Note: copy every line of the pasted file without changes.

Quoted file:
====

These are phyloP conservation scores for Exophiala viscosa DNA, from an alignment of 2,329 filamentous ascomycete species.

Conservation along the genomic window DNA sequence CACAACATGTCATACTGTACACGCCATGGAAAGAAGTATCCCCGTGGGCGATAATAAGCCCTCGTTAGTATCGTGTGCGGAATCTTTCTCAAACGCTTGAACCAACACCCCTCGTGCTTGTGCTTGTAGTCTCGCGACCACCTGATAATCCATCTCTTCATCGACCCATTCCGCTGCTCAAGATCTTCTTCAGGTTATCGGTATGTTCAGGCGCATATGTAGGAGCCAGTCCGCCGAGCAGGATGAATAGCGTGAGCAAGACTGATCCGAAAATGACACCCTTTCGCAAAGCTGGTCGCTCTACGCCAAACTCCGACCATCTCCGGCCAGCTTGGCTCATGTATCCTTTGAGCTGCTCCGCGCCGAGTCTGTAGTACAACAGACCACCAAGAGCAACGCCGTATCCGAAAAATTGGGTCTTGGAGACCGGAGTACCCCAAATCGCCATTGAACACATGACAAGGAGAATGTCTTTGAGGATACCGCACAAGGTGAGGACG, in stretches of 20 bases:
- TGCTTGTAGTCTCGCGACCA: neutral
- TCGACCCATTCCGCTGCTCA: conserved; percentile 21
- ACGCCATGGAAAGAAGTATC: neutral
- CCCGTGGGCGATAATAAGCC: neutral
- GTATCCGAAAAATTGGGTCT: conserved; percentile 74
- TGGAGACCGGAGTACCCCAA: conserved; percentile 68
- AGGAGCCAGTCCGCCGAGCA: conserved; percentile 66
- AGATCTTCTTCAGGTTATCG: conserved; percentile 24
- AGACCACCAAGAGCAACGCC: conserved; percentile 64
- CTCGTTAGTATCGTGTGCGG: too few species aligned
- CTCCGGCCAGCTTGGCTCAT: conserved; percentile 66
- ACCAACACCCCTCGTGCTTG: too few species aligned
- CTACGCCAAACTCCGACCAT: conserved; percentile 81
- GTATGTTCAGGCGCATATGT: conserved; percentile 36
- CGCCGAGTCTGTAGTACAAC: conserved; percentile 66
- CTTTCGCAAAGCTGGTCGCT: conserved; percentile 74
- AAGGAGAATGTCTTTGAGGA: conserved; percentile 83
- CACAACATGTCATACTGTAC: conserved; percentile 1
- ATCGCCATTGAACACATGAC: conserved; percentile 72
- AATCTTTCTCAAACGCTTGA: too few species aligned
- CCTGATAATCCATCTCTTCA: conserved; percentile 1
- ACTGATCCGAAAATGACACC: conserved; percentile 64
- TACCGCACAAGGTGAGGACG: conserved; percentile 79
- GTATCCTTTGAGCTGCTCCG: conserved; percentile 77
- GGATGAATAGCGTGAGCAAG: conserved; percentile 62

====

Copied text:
These are phyloP conservation scores for Exophiala viscosa DNA, from an alignment of 2,329 filamentous ascomycete species.

Conservation along the genomic window DNA sequence CACAACATGTCATACTGTACACGCCATGGAAAGAAGTATCCCCGTGGGCGATAATAAGCCCTCGTTAGTATCGTGTGCGGAATCTTTCTCAAACGCTTGAACCAACACCCCTCGTGCTTGTGCTTGTAGTCTCGCGACCACCTGATAATCCATCTCTTCATCGACCCATTCCGCTGCTCAAGATCTTCTTCAGGTTATCGGTATGTTCAGGCGCATATGTAGGAGCCAGTCCGCCGAGCAGGATGAATAGCGTGAGCAAGACTGATCCGAAAATGACACCCTTTCGCAAAGCTGGTCGCTCTACGCCAAACTCCGACCATCTCCGGCCAGCTTGGCTCATGTATCCTTTGAGCTGCTCCGCGCCGAGTCTGTAGTACAACAGACCACCAAGAGCAACGCCGTATCCGAAAAATTGGGTCTTGGAGACCGGAGTACCCCAAATCGCCATTGAACACATGACAAGGAGAATGTCTTTGAGGATACCGCACAAGGTGAGGACG, in stretches of 20 bases:
- TGCTTGTAGTCTCGCGACCA: neutral
- TCGACCCATTCCGCTGCTCA: conserved; percentile 21
- ACGCCATGGAAAGAAGTATC: neutral
- CCCGTGGGCGATAATAAGCC: neutral
- GTATCCGAAAAATTGGGTCT: conserved; percentile 74
- TGGAGACCGGAGTACCCCAA: conserved; percentile 68
- AGGAGCCAGTCCGCCGAGCA: conserved; percentile 66
- AGATCTTCTTCAGGTTATCG: conserved; percentile 24
- AGACCACCAAGAGCAACGCC: conserved; percentile 64
- CTCGTTAGTATCGTGTGCGG: too few species aligned
- CTCCGGCCAGCTTGGCTCAT: conserved; percentile 66
- ACCAACACCCCTCGTGCTTG: too few species aligned
- CTACGCCAAACTCCGACCAT: conserved; percentile 81
- GTATGTTCAGGCGCATATGT: conserved; percentile 36
- CGCCGAGTCTGTAGTACAAC: conserved; percentile 66
- CTTTCGCAAAGCTGGTCGCT: conserved; percentile 74
- AAGGAGAATGTCTTTGAGGA: conserved; percentile 83
- CACAACATGTCATACTGTAC: conserved; percentile 1
- ATCGCCATTGAACACATGAC: conserved; percentile 72
- AATCTTTCTCAAACGCTTGA: too few species aligned
- CCTGATAATCCATCTCTTCA: conserved; percentile 1
- ACTGATCCGAAAATGACACC: conserved; percentile 64
- TACCGCACAAGGTGAGGACG: conserved; percentile 79
- GTATCCTTTGAGCTGCTCCG: conserved; percentile 77
- GGATGAATAGCGTGAGCAAG: conserved; percentile 62